The Future Plan of God

The Future Plan of God

Zechariah 8:1-17

“So I have again purposed in these days to do good to Jerusalem and to the house of Judah.  Do not fear!”

 

            Where is history going?  Many people fear the future and what is going to happen. They fear the threat of war that might lead to nuclear disasters, global warming, and environmental and natural disasters.  There is a sense of impending doom that unless humanity alters these things, we face threats to humanity's very existence.  In Zechariah 8, God paints a different picture.  The people were returning to the land of Israel and starting to rebuild the nation. However, in the face of the struggles, they became discouraged, and the task of renewal seemed hopeless in light of the present circumstances (vs. 6).  In response, God reminds them that the reasons for their discouragement have passed.  God is in the process of renewing the nation of Israel.  While he had judged them in the past, he would do a work of renewal and restoration.  It will be a time of prosperity and peace. Verse 11 provides the keywords “But Now.” The people no longer needed to be discouraged, for God would do something new. 

            While there was a partial fulfillment of these promises in the past, the final fulfillment will not be accomplished until the return of Christ when he brings complete restoration and salvation to the nation of Israel (vs4-5, vs. 8).  Throughout the book of Zechariah; the message has pointed to the final return of the Messianic King when he shall establish his reign in Israel.  Only at the coming of Christ will the full scope of this prophecy be fulfilled completely.  Yet this promise is to give the people hope and confidence so that they are not overcome and paralyzed by fear.  Twice God reminds the people not to be afraid.  Fear comes when we become riveted upon the present and uncertain of the future.  Confidence comes when we remain focused on God’s eternal plan.  History is not cyclical but linear.  God is moving the direction and movement of humanity to his end, which he determined before he created the universe.  In Isaiah 46:9-1 God affirms, “I am God, and there is no one like Me, declaring the end from the beginning, and from ancient times things which have not been done, saying, ‘My purpose will be established, and I will accomplish all my good pleasure’…I have planned it; surely I will do it.”  This includes his redemptive plan, in which he chose us before the foundation of the world (Ephesians 1:4).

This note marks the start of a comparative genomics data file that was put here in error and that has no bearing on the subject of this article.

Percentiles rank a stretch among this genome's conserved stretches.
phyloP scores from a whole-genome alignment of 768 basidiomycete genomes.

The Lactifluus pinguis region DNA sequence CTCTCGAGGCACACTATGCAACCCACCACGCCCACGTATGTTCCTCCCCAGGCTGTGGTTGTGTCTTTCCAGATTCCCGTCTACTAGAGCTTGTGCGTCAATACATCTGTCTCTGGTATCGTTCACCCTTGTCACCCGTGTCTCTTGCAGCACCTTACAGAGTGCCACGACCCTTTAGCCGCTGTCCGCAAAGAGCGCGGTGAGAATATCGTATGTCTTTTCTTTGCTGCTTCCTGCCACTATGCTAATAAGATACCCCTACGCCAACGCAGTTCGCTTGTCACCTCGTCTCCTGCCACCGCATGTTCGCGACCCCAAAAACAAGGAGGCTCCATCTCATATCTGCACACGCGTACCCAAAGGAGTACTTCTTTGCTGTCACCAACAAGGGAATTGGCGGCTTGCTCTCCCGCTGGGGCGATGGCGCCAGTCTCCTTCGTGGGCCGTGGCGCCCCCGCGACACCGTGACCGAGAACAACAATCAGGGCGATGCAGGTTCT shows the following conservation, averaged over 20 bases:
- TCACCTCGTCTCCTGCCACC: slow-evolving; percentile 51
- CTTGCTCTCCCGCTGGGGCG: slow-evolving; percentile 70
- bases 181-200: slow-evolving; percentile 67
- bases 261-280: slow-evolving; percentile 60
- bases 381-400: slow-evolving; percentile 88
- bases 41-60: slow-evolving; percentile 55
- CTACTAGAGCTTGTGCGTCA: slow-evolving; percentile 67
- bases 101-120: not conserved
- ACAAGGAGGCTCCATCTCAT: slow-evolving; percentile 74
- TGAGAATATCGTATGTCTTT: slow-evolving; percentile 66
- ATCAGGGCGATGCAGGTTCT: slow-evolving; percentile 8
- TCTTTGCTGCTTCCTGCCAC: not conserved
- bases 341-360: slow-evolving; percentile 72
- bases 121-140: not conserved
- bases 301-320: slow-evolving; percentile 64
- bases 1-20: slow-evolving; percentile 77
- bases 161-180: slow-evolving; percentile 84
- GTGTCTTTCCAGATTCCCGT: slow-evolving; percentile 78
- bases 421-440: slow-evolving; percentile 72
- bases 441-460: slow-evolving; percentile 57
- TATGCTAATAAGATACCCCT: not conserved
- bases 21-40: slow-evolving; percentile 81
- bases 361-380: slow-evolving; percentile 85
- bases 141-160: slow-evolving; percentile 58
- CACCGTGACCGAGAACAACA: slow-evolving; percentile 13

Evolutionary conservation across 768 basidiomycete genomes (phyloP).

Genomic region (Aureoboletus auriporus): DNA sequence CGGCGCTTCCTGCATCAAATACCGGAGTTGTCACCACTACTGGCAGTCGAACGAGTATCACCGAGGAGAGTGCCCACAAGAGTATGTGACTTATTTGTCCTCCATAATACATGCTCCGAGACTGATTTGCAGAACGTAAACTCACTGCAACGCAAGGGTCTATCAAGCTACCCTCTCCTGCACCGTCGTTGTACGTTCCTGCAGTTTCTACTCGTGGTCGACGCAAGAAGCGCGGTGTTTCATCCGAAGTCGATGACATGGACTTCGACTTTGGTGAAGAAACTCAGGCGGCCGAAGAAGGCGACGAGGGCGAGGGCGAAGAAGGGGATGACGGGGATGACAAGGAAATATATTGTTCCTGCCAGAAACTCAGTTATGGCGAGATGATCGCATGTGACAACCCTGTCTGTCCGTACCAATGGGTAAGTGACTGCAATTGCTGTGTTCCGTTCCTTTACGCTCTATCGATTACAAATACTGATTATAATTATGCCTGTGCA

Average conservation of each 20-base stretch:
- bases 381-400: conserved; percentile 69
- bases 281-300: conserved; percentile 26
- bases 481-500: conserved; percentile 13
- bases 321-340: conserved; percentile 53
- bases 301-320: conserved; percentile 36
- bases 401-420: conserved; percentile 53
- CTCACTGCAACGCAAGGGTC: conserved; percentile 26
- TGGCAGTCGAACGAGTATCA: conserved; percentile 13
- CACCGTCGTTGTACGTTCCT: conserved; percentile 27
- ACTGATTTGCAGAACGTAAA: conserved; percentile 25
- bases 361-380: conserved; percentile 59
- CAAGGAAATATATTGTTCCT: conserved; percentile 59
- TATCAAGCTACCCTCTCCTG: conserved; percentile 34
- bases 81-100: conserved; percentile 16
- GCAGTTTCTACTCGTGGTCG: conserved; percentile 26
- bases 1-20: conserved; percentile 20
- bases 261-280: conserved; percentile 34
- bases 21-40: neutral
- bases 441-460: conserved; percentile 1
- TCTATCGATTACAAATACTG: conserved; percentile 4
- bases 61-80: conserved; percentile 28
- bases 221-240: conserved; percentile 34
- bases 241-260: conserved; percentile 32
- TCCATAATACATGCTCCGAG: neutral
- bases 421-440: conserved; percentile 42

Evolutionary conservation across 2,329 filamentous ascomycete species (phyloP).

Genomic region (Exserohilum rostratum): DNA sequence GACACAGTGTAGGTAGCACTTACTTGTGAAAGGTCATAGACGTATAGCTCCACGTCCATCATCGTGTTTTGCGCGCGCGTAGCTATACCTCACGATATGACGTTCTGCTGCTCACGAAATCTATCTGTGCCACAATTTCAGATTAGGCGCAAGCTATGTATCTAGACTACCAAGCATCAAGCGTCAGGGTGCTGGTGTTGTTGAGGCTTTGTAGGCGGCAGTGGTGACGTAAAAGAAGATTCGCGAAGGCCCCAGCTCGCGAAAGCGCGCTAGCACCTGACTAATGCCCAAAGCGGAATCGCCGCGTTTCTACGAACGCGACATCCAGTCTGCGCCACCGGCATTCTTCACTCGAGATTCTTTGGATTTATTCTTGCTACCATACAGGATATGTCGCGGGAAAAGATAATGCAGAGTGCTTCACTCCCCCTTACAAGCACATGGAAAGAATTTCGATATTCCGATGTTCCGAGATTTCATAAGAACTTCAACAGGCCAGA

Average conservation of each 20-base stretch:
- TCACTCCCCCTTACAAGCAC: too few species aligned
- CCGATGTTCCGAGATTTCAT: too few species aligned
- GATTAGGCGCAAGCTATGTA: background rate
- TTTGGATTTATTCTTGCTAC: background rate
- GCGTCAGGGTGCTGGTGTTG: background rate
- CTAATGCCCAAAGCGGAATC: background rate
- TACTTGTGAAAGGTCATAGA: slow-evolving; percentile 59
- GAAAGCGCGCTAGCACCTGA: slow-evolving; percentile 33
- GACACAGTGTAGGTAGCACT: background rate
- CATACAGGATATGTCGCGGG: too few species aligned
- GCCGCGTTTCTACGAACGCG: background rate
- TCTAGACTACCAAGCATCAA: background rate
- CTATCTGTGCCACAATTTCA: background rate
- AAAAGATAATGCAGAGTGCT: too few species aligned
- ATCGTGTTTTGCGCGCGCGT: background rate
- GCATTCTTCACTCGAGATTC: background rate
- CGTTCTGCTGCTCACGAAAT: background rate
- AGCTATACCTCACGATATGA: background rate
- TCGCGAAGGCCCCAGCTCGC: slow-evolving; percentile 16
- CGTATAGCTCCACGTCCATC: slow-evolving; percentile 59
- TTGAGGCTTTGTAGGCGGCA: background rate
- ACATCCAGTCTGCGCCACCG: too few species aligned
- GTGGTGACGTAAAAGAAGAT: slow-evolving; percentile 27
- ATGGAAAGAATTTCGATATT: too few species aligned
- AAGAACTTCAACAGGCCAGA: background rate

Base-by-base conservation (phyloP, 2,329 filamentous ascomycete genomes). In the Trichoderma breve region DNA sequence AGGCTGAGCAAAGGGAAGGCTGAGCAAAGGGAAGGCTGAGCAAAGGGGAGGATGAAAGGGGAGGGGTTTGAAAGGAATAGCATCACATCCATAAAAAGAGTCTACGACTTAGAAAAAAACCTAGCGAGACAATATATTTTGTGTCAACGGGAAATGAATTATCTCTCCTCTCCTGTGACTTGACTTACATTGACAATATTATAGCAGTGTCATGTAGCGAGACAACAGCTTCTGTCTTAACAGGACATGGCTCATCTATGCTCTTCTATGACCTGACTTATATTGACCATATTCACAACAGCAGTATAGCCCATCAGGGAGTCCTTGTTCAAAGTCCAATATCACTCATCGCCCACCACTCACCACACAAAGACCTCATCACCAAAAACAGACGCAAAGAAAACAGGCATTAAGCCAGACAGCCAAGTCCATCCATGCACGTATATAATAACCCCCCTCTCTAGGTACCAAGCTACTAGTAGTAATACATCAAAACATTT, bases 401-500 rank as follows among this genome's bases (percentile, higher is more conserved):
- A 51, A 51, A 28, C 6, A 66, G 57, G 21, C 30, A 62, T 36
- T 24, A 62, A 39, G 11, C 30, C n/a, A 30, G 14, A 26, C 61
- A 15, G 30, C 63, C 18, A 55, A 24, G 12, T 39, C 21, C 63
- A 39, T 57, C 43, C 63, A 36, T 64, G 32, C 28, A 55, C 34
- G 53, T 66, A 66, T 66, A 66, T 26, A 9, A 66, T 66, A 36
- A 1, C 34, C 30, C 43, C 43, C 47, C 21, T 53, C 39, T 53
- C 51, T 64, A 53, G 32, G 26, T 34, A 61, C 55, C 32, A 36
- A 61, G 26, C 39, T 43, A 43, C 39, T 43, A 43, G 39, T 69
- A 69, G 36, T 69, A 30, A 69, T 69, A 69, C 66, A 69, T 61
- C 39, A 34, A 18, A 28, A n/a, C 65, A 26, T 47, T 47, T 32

We do not need to be afraid because God is in control, and he is the one who is orchestrating and guiding history, and he is the one who determines when and what the outcome will be.  Therefore, we can live without fear about the present or the future.  The present existence of Israel is a testimony that God is still fulfilling his prophecy to them.  They have yet to experience the reality of God’s complete salvation that he promises in chapter 8.  But that day is coming, so they can have absolute confidence that he will deliver them.  This future deliverance is also our hope as well. In Christ, we also participate in the New Covenant to participate in this future redemption (Romans 11:11-31).    

            So how do we respond in the present to God’s future plan?  The answer lies in vs. 16-17. We are to demonstrate godly ethical, and moral conduct in our relationships with others.  We are to live consistent with the covenant relationship we have with God. We are to promote truth in all aspects of life, from the truth we say to the truth of God.  We are to reject what is evil and promote what is morally good.  As we wait for the return of Christ, we are to manifest Christ to the world in which we live.  As God fulfills his plan in history, we are to live righteously before others and love our neighbor as ourselves. Instead of living in fear of the future, we should live only in fear of God.

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